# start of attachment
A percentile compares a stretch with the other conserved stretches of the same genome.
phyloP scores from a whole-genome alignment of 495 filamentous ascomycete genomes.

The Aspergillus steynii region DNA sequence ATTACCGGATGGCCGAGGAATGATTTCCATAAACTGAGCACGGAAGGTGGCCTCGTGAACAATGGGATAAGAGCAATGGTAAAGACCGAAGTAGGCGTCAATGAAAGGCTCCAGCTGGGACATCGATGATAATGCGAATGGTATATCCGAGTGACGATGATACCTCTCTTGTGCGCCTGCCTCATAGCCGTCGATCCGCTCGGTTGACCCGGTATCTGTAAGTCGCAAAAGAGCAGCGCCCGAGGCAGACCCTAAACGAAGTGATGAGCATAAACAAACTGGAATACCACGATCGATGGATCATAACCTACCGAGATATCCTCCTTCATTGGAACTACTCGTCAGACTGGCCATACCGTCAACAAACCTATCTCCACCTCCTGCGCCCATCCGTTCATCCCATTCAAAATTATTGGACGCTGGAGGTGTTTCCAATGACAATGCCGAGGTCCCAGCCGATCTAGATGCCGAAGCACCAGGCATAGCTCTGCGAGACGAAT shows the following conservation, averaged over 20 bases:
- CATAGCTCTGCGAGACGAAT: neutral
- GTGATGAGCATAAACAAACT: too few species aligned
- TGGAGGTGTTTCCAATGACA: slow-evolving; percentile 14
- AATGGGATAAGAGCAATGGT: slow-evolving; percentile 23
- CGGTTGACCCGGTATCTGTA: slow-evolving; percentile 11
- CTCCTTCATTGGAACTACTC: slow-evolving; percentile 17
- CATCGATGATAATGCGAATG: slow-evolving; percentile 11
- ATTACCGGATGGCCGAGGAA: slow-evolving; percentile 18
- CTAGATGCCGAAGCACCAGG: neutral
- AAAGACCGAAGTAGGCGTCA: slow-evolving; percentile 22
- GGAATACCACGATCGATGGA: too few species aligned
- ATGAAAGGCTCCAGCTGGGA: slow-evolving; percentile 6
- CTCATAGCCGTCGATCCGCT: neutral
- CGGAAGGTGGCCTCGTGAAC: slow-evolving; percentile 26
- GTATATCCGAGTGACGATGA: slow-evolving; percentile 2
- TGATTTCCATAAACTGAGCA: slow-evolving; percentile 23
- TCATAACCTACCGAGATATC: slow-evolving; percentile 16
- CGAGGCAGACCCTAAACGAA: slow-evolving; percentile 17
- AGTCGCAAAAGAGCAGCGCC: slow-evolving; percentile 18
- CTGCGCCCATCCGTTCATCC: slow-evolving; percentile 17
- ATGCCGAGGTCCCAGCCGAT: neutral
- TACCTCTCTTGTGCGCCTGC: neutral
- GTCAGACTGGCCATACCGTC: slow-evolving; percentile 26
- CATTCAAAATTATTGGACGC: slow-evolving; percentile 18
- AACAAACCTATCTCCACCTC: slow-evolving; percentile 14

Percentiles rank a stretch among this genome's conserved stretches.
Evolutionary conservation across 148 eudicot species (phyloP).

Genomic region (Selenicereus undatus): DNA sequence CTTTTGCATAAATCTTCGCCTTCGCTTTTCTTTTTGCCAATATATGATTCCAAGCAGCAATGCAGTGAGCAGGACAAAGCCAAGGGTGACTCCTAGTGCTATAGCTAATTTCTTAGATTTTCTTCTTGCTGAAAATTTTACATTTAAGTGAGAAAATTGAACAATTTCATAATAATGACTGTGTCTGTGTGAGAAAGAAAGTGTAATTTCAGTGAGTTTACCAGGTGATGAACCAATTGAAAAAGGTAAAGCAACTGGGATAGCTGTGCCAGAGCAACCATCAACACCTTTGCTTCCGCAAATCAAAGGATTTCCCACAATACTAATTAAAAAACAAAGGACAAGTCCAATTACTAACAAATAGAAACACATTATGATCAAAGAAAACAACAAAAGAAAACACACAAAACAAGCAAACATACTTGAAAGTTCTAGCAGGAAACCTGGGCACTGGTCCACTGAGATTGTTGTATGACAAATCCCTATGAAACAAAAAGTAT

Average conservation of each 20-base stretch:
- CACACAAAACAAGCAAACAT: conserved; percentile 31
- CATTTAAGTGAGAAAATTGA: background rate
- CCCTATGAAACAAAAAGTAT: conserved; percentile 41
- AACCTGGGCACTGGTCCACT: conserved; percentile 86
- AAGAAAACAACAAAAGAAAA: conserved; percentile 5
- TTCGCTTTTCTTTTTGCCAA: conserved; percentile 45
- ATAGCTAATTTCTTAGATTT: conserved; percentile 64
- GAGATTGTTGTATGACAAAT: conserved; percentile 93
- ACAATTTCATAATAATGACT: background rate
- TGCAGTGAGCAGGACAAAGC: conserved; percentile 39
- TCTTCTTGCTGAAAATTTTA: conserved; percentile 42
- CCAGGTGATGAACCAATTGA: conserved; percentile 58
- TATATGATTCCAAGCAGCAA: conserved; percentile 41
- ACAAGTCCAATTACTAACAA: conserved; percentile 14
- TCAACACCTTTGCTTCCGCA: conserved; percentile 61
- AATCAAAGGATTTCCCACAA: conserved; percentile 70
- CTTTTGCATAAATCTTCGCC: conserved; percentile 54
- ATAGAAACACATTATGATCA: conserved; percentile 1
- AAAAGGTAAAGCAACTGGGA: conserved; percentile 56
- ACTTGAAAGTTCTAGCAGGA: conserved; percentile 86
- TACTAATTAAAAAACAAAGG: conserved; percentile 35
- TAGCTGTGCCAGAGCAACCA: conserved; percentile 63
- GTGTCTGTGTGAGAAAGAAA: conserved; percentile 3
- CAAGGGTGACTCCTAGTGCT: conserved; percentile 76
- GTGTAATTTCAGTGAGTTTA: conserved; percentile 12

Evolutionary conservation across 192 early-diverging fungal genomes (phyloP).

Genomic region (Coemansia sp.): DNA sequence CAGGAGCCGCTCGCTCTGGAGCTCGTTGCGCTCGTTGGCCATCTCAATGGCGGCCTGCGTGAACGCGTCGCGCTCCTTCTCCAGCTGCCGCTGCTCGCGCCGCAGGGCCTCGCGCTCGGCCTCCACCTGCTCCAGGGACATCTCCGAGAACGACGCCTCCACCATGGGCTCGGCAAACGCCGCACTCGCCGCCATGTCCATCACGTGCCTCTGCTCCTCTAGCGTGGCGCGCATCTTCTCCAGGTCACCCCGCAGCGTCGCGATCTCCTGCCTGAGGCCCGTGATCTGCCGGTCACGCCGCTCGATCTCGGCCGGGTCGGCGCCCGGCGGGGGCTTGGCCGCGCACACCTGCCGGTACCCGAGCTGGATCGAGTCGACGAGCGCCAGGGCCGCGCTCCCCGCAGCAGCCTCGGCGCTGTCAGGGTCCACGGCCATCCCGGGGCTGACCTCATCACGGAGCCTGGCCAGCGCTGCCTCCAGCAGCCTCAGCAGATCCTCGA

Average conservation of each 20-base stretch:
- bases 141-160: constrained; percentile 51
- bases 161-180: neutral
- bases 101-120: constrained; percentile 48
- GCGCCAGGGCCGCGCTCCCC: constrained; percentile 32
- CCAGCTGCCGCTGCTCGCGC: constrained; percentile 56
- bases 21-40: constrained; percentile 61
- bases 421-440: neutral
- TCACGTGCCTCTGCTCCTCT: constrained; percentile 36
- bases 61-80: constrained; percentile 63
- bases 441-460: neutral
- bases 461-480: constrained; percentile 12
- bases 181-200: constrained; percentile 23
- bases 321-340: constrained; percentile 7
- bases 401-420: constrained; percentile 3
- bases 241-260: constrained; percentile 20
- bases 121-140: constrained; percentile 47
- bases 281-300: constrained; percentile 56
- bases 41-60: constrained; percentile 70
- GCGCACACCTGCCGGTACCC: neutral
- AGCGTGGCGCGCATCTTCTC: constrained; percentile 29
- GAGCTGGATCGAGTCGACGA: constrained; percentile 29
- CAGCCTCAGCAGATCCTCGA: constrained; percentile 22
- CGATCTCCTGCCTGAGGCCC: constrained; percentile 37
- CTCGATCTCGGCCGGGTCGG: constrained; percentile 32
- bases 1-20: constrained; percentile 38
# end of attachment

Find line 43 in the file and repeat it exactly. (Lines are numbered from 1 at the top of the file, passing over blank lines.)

- TCTTCTTGCTGAAAATTTTA: conserved; percentile 42